Kale in August: Thriving Greens for Late-Summer Nourishment

As the sun begins to mellow, it’s time to sow the seeds of vibrant and nutritious kale in August. Kale is a powerhouse of health benefits and a versatile leafy green that thrives in cooler temperatures, making it a perfect addition to your late-summer garden. In this comprehensive guide, we’ll walk you through the art of planting kale in August, providing you with expert tips to ensure a successful and bountiful harvest. Get ready to cultivate a garden of thriving kale greens for nourishment and culinary delights!


Part I: Planting Kale in August

  1. Ideal Planting Time: August is an ideal time to plant kale, as it prefers cooler temperatures and can withstand light frosts. Aim for soil temperatures between 60°F to 75°F (15°C to 24°C).
  2. Location and Soil: Choose a sunny or partially shaded spot in your garden with well-draining, fertile soil. Kale thrives in soil enriched with compost or well-rotted manure.
  3. Kale Varieties: Select kale varieties suitable for late planting and quick maturity. Look for options like ‘Curly Kale,’ ‘Lacinato (Dinosaur) Kale,’ or ‘Red Russian Kale.’
  4. Sowing Seeds: Sow kale seeds directly into the prepared soil, about 1/4 to 1/2 inch deep. Space the seeds 12 to 18 inches apart to give the plants ample room to grow.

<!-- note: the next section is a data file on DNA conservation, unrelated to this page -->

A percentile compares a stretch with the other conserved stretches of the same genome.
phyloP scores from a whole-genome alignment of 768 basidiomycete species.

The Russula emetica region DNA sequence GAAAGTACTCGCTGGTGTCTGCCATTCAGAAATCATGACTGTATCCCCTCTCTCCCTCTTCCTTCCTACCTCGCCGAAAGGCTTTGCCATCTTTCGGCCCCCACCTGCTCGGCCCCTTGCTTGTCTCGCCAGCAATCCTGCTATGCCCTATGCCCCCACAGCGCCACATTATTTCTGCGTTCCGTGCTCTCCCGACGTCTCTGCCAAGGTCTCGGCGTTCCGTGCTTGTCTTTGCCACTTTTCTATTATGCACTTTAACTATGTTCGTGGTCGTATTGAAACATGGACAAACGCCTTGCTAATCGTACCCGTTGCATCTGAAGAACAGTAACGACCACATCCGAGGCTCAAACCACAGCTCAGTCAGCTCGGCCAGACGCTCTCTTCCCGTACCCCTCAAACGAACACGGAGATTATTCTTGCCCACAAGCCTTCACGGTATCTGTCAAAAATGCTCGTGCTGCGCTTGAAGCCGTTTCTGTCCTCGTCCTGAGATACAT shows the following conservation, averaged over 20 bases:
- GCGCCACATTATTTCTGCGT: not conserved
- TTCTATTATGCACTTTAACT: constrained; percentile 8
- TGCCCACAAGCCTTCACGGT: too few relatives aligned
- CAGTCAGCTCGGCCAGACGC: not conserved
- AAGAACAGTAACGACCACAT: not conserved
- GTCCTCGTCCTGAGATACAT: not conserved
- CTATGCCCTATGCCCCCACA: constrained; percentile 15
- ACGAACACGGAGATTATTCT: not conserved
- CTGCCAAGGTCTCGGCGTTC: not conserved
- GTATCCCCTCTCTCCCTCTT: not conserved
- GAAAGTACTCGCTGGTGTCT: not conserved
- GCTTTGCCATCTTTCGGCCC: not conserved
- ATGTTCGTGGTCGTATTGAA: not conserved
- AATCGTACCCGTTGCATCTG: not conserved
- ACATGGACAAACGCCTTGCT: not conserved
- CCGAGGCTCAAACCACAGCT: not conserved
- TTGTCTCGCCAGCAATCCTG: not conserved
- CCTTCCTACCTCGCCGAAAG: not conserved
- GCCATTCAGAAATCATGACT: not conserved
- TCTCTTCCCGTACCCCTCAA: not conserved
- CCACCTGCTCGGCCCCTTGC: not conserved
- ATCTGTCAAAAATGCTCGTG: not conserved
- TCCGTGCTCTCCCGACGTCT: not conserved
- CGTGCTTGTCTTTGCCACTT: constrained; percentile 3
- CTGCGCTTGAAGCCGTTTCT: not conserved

5. Watering and Moisture: Keep the soil consistently moist during germination and throughout the growing season. Adequate moisture is essential for healthy kale development.
  6. Thinning Seedlings: Once the kale seedlings have grown a few true leaves, thin them out to maintain proper spacing and promote robust growth.

Part II: Nurturing Kale Growth

  1. Mulching Benefits: Apply a layer of organic mulch around the kale plants to retain soil moisture, regulate temperature, and suppress weed growth.
  2. Protection from Heat: Provide some shade or use shade cloth during hot spells to prevent kale leaves from becoming bitter and tough.
  3. Feeding Kale: Kale is a moderate feeder, and a balanced fertilizer application can enhance leaf production and overall plant health.
  4. Pest and Disease Management: Keep an eye out for common pests like aphids and cabbage worms. Use natural remedies or introduce beneficial insects to control pest populations.
  5. Cold Tolerance: Kale is known for its cold-hardiness and often becomes sweeter after exposure to frost, making it a perfect late-season crop.

Part III: The Harvest and Beyond

  1. Harvesting Kale: Begin harvesting kale leaves when they reach a usable size, typically 8 to 10 inches long. Cut the outer leaves, allowing the inner ones to continue growing.
  2. Culinary Delights: Embrace the versatility of kale by using it in salads, smoothies, sautés, and even as crispy kale chips for a healthy snack.
  3. Health Benefits: Kale is a nutritional powerhouse, packed with vitamins A, C, and K, as well as minerals and antioxidants that support overall well-being.


Planting kale in August offers a delightful opportunity to cultivate a garden of thriving greens that nourish both body and soul. With proper care and attention, you can harvest a bounty of nutrient-rich kale leaves that will elevate your culinary creations and promote a healthy lifestyle. So, embrace the joy of gardening and sow the seeds of vibrant kale greens, bringing a taste of late-summer nourishment right to your table.

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